Divorce affects almost every area of your life. That means that to get through your divorce well,  you need to know a little bit about a lot of different things.  You need to learn about the divorce process, dividing property, child support, spousal support, personal finance, real estate, parenting, child psychology, conflict resolution and more. While you don’t need to become an expert in everything just to make it through your divorce, knowing the basics in each area will help you in a big way.

  1. Understand Your Finances.

If you don’t want to end up as a homeless person after your divorce you must understand how money works before you start the divorce process.  That means that you need to get comfortable working with numbers. If that thought scares you, all I can say is: Get over it! (Sorry!)

You can’t divide your assets unless you know what you have and what you owe. You won’t know whether you will be able to survive after your divorce, unless you understand much money you will have coming in after your divorce, and what will be going out. If dealing with numbers has never been your thing, that’s okay. You don’t need to get a degree in higher math just to make it through your divorce. But you do need to understand the basics of personal finance.

Red Arrows saying "No Plan" falling into a crevass while green arrow points saying Plan Ahead points upward. You have to plan for divorce.

  1. Make A Financial Plan.

Understanding your finances is step one in preparing for divorce. Having a financial plan for your post-divorce future is step two. Miss either one of those steps and you’re going to end up falling flat on your face. You could also end up flat broke.

Before you get divorced you have to make sure that you will have the ability to bring in enough money to live and pay all of your bills once your divorce is over. You can’t do that until you know how much money you will be paying/receiving in support. Once you do, if you can see that your budget isn’t likely to balance, you need to start coming up with ways that you can either increase your income or decrease your expenses. The sooner you do that, the better.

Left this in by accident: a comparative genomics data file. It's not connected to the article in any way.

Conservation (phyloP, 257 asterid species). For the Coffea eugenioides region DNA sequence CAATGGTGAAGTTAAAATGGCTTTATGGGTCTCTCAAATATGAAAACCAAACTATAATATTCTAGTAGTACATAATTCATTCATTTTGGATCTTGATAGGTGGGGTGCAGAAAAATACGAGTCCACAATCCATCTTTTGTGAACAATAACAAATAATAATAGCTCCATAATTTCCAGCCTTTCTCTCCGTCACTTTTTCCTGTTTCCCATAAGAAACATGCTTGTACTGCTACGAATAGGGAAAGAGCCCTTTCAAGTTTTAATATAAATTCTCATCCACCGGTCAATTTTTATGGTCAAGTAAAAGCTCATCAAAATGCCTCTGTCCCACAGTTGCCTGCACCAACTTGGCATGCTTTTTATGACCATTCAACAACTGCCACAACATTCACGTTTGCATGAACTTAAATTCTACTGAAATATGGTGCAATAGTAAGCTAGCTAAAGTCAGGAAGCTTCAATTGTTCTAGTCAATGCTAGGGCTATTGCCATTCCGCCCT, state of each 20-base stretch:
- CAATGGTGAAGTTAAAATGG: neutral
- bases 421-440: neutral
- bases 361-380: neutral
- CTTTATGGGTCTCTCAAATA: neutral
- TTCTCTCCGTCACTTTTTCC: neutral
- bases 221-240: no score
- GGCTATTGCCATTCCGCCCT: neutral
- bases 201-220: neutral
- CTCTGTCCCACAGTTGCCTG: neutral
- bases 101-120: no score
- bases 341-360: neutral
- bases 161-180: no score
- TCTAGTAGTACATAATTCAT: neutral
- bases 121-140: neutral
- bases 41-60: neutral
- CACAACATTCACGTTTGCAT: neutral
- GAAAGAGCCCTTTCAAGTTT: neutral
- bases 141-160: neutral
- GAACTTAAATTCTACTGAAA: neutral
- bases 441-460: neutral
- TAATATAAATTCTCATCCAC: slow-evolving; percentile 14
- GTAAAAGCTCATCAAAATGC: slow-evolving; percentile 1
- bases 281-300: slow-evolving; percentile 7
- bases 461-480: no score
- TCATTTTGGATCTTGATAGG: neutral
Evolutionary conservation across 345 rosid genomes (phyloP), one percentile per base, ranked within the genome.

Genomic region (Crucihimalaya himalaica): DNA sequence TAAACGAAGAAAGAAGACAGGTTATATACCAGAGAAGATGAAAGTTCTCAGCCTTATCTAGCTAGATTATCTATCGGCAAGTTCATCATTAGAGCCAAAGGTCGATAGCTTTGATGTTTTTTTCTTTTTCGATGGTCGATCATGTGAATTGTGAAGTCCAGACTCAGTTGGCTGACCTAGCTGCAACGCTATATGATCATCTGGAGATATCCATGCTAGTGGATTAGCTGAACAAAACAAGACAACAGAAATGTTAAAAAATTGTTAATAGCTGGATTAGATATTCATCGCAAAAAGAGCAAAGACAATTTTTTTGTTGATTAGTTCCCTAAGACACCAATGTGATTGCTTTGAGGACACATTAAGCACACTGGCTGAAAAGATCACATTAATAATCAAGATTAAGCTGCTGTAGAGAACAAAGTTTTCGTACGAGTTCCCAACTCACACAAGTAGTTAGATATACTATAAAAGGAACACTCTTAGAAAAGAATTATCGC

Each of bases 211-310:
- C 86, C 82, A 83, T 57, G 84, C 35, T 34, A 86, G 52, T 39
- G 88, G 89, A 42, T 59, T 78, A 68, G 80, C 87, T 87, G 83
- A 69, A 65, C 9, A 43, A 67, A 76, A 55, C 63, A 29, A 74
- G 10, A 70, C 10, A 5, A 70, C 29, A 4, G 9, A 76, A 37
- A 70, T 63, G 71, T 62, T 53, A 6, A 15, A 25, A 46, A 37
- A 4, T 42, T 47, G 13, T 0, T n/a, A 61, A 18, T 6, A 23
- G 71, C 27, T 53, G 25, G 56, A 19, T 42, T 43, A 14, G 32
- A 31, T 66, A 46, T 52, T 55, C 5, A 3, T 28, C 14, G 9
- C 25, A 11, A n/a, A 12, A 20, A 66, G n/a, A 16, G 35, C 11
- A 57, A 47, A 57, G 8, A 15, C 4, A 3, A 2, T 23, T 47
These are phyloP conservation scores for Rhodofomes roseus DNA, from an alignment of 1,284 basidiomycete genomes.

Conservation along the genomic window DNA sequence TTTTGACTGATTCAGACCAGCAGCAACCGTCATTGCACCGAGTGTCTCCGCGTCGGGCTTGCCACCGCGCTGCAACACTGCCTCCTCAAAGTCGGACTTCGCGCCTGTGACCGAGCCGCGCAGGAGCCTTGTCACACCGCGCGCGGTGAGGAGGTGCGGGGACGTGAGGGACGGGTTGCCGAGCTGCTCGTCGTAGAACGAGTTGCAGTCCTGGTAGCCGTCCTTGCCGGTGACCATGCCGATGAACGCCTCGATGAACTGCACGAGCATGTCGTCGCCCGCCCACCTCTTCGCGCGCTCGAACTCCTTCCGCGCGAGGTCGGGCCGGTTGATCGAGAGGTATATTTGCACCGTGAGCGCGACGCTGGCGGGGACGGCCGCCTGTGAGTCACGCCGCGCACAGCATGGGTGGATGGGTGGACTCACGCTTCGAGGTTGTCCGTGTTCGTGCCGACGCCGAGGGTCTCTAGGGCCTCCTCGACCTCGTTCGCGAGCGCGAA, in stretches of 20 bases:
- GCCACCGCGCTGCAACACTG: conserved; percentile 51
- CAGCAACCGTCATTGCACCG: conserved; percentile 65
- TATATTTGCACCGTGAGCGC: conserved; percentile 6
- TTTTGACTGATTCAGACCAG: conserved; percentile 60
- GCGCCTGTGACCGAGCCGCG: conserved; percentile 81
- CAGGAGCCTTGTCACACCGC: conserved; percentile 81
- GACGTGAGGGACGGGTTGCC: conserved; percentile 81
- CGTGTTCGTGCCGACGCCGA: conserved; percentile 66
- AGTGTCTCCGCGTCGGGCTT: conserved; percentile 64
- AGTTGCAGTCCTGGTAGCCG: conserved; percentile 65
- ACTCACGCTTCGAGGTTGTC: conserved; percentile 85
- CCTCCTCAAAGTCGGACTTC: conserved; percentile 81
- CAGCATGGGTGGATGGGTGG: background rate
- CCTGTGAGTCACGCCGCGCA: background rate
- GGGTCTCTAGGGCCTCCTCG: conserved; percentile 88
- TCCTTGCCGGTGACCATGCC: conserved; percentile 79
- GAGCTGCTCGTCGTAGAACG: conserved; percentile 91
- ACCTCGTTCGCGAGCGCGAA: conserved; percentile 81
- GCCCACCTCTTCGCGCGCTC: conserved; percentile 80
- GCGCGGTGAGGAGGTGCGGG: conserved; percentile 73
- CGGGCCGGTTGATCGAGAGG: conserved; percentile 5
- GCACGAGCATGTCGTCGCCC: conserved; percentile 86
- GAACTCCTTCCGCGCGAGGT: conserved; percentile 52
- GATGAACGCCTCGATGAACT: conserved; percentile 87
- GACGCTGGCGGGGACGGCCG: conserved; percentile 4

1. Discover Your Options.

In today’s world, you can get a divorce using mediation, litigation, arbitration, Collaborative Divorce. The divorce process that you use to get divorced can directly affect the outcome you get in your divorce. It can also affect your future relationships, your finances, and your kids. It can affect the amount of money and time you spend on your divorce. The problem is, most people don’t start to explore their divorce process options until after they see an attorney and file for divorce. By then, it can be too late.

The best time to start a Collaborative Divorce or to mediate your divorce is in the beginning. Once you spend time and money fighting in court, you set in motion a pattern of fighting that is difficult to break. That’s why it’s vitally important to research and understand all of your divorce process options before you start your divorce.

      7. Put Your Team Together.

No one should go through a divorce alone. Divorce is so challenging, complicated, and overwhelming that trying to go through it without the right help is like trying to win an Olympic gold medal without having coaches and trainers. You might be able to do it, but the odds are against you.

Divorce is legal, financial and emotional. In a perfect world, that means that your divorce team will have a divorce lawyer, a financial adviser, and a therapist.  Eventually, you may need others (like a divorce coach, a realtor, a business evaluator, a child psychologist etc.) on your team as well. You will also need a personal support team of family and friends.  Putting the right team together takes time. If you can start interviewing and finding the right divorce professionals before you start your divorce, you will be prepared to move forward more quickly once your divorce is in process.

  1. Set Realistic Goals From the Start.

Most people muddle through their divorce without ever asking themselves one critical question: What do I want? What are the one or two most important things I want from my divorce, no matter what?  If you don’t ask yourself that question, and invest time finding the right answer, you have very little chance of ending up where you want to be once your divorce is over.

The sooner you can set goals for your divorce, the more likely you are to achieve them. But, before you commit to pursuing a goal, you also have to make sure that it’s realistic.  Many people set divorce goals that are legally or financially impossible to achieve.  Setting that kind of impossible goal is like setting no goal at all. So, while preparing for your divorce, you need to not only identify your goals, but make sure they are realistic as well.

Sad boy holding a stuffed toy and looking out the window.

 

  1. Work on How to Minimize the Damage to Your Kids.

Preparing for your divorce also means learning how you can help your kids through your divorce so that they suffer as little damage as possible. You need to think about how you can best break the news of your divorce to your kids. You also need to think about what you can do to support your kids’ emotionally during this time.